• Each participant completed between 1 and 3 questionnaires (“rounds” of questionnaires)
    • Summary results of each preceding round of questionnaires were provided in conjunction with a new set of questions
importance of indicator
Importance of indicator
  • Concepts considered important/essential by >50%:
    • Country of birth
    • The time that the migrant has been in the country (measured by: recent immigrant, length of time in country, age at migration and year of migration)
    • Immigration status (undocumented, irregular migrant, immigration status, asylum seeker, refugee)
    • Language fluency
    • Ethnicity
feasibility of indicator
Feasibility of indicator
  • Generally low
  • Country of birth had the highest rating
    • 65% thought this indicator could be collected in data registries with no or minor modifications
    • 69% in routine population surveys
  • In general, feasibility was considered to be higher in routine population surveys.
  • Poor feasibility for: undocumented/ irregular status, asylum-seeker/refugee status, ethnicity, receiving country language fluency
consensus to reduce the migration indicator list
Consensus to reduce the migration indicator list
  • Agreement with the reduced list of indicators to consider = 79%
    • Country of birth
    • Recent immigrant
    • Immigration status
    • Language
    • Ethnicity
recommendations recommended indicator specific studies or added to routine data collection cont d
Recommendations:Recommended indicator - specific studies or added to routine data collection (cont’d)
additional info to be provided when issuing common recommendations ethics
Additional info to be provided when issuing common recommendations: Ethics
  • Collecting and presenting data on migration requires special attention to ethics and the way that these data are used and interpreted in my country:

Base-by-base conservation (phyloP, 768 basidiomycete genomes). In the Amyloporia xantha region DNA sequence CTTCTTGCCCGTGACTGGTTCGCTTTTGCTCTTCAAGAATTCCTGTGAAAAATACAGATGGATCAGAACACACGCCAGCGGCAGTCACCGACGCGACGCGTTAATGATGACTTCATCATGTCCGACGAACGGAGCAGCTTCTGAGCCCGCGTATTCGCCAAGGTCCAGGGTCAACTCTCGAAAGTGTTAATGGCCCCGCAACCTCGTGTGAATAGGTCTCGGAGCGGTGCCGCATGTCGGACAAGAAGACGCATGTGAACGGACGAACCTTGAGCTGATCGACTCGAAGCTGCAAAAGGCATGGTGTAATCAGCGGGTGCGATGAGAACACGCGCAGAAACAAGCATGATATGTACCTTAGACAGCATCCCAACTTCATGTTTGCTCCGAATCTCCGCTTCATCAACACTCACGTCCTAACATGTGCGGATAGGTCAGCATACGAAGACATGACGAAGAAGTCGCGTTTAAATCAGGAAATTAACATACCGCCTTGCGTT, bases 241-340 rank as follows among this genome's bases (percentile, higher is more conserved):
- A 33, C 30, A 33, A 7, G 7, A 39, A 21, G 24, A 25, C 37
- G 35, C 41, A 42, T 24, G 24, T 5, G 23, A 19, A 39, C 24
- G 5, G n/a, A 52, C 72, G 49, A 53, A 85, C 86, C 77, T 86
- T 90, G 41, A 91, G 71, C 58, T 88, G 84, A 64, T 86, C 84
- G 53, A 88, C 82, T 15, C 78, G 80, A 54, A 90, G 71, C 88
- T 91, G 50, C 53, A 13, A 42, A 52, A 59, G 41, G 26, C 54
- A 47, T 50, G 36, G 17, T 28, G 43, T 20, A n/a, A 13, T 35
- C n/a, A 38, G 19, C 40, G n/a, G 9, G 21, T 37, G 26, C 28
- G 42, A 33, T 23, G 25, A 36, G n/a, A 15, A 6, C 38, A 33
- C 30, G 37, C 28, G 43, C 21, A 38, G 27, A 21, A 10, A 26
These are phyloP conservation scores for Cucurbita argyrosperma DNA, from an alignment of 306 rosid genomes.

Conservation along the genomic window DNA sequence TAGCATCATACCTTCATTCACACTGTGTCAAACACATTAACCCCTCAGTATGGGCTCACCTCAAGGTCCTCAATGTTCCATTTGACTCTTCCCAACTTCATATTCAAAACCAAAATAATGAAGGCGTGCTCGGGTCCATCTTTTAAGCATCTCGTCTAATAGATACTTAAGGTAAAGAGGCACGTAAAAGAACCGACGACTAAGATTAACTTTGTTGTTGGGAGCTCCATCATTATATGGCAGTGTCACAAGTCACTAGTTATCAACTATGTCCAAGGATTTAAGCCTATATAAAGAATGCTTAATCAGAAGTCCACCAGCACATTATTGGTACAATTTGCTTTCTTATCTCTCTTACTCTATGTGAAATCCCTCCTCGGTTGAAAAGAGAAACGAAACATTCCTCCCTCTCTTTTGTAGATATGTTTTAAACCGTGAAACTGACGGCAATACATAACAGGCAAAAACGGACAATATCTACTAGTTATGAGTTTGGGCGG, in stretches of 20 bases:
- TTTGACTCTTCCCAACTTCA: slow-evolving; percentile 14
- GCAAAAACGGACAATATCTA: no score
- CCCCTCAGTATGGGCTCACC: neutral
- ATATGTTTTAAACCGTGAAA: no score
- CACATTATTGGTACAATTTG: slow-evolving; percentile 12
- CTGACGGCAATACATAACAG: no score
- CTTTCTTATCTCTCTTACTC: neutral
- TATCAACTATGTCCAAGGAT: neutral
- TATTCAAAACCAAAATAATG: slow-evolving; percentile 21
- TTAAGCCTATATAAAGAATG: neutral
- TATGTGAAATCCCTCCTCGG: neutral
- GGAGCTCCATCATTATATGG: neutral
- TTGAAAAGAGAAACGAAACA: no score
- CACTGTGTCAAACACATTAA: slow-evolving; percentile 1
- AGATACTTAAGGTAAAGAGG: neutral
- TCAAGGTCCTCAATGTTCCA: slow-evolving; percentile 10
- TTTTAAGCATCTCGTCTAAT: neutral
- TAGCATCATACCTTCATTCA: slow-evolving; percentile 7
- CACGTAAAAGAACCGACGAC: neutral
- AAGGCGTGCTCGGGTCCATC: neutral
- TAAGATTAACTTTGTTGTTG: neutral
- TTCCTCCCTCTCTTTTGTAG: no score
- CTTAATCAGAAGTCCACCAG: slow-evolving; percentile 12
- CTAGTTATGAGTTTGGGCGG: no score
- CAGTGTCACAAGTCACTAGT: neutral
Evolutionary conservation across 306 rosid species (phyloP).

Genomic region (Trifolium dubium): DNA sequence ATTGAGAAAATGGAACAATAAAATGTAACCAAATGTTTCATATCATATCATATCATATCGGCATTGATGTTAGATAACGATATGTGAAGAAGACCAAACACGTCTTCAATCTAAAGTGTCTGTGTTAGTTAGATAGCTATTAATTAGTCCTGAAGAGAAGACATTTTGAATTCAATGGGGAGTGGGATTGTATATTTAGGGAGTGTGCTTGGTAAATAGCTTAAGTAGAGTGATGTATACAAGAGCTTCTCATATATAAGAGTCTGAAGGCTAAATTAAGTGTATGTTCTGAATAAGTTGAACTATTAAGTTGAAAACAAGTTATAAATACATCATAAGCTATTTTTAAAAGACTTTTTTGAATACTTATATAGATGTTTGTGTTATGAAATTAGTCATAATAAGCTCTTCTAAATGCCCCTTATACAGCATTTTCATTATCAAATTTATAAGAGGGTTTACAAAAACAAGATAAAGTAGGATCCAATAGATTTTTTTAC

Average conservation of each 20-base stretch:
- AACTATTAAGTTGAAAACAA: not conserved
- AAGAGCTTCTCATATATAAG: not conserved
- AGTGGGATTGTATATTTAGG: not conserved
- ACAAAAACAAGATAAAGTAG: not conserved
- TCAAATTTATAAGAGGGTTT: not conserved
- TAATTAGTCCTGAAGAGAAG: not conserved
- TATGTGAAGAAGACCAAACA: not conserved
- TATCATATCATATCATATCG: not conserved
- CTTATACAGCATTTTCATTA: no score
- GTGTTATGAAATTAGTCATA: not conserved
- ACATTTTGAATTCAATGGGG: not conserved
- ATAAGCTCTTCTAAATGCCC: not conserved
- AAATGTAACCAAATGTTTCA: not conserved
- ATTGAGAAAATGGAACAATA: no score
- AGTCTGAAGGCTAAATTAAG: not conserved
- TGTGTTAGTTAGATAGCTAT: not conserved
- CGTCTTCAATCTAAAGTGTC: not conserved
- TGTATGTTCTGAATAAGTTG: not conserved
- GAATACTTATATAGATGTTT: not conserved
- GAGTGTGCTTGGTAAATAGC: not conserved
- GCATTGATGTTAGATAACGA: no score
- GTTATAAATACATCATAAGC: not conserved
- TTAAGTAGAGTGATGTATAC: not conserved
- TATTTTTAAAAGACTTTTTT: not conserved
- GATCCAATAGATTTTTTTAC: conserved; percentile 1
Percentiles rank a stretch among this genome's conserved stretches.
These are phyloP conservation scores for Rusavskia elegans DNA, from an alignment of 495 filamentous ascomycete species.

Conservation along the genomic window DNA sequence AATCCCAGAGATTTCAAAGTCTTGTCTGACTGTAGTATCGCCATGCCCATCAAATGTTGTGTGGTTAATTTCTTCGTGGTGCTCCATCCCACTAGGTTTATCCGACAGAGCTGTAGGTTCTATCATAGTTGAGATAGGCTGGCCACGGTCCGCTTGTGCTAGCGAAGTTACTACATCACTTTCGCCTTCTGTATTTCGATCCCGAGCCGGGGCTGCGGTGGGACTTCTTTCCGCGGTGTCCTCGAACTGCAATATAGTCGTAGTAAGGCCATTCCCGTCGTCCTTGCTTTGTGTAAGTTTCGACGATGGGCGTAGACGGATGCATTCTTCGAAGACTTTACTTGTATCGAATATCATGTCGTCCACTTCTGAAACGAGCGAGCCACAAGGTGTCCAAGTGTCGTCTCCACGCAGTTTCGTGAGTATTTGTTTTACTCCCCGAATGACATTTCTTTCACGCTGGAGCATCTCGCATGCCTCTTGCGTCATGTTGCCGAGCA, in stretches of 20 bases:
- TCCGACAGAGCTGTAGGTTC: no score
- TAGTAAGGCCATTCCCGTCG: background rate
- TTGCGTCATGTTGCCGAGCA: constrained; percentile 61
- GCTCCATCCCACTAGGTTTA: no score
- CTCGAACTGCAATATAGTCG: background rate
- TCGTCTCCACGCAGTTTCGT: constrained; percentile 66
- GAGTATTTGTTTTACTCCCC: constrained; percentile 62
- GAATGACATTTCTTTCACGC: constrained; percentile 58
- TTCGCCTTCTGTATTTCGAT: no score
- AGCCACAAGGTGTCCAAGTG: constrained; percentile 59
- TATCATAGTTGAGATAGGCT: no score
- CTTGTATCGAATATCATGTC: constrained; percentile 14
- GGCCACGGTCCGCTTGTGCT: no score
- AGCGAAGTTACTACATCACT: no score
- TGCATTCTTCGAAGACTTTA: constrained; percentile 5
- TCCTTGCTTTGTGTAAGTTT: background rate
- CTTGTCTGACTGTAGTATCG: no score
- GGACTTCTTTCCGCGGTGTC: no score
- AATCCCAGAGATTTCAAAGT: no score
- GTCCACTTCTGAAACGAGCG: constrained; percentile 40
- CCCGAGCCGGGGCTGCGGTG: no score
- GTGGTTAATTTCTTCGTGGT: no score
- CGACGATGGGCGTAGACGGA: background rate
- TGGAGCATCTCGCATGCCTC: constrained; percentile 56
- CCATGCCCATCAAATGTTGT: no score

Yes = 70%

No = 18%

No response = 12%

  • Comments:
    • Useful for healthcare providers not to know about legal status of patients – can’t refuse them treatment
    • Several privacy laws apply
    • Info may be censored with small sample sizes
    • Using broader categories to report results may reduce “singling out” any particular group
additional info to be provided when issuing common recommendations ethics cont d
Additional info to be provided when issuing common recommendations: Ethics (cont’d)
  • Comments (cont’d):
    • Use of data on migrant groups is always a worry even when we are clear on our intentions regarding optimizing care…
    • We could be helping to create negative social stereotypes
  • Precautions to be taken:
    • Try to get government buy-in
    • Consult those upholding privacy regulations
    • Could ensure measuring aspects of health thought to be positive in migrants at the same time as measuring those that are negative
    • Be aware of the discourse…
    • Inform women of their privacy rights
    • Create institutions with legal mandates to collect this information
    • Include migrants in data interpretation and reporting
conclusions
Conclusions
  • Our group recommends:
    • Essential indicator to be used in international comparisons of migration and perinatal health be migrant country of birth
    • Perinatal mortality rates by migrant country of birth be presented for each source region (data not presented)
    • Time since arrival in receiving country be added to routine data collection
    • Studies be undertaken to complement routine data collection on:
      • immigration status
      • receiving country language fluency
      • ethnic origin as defined by maternal parents’ place of birth
    • As soon as available, present several perinatal indicators with the recommended migration indicators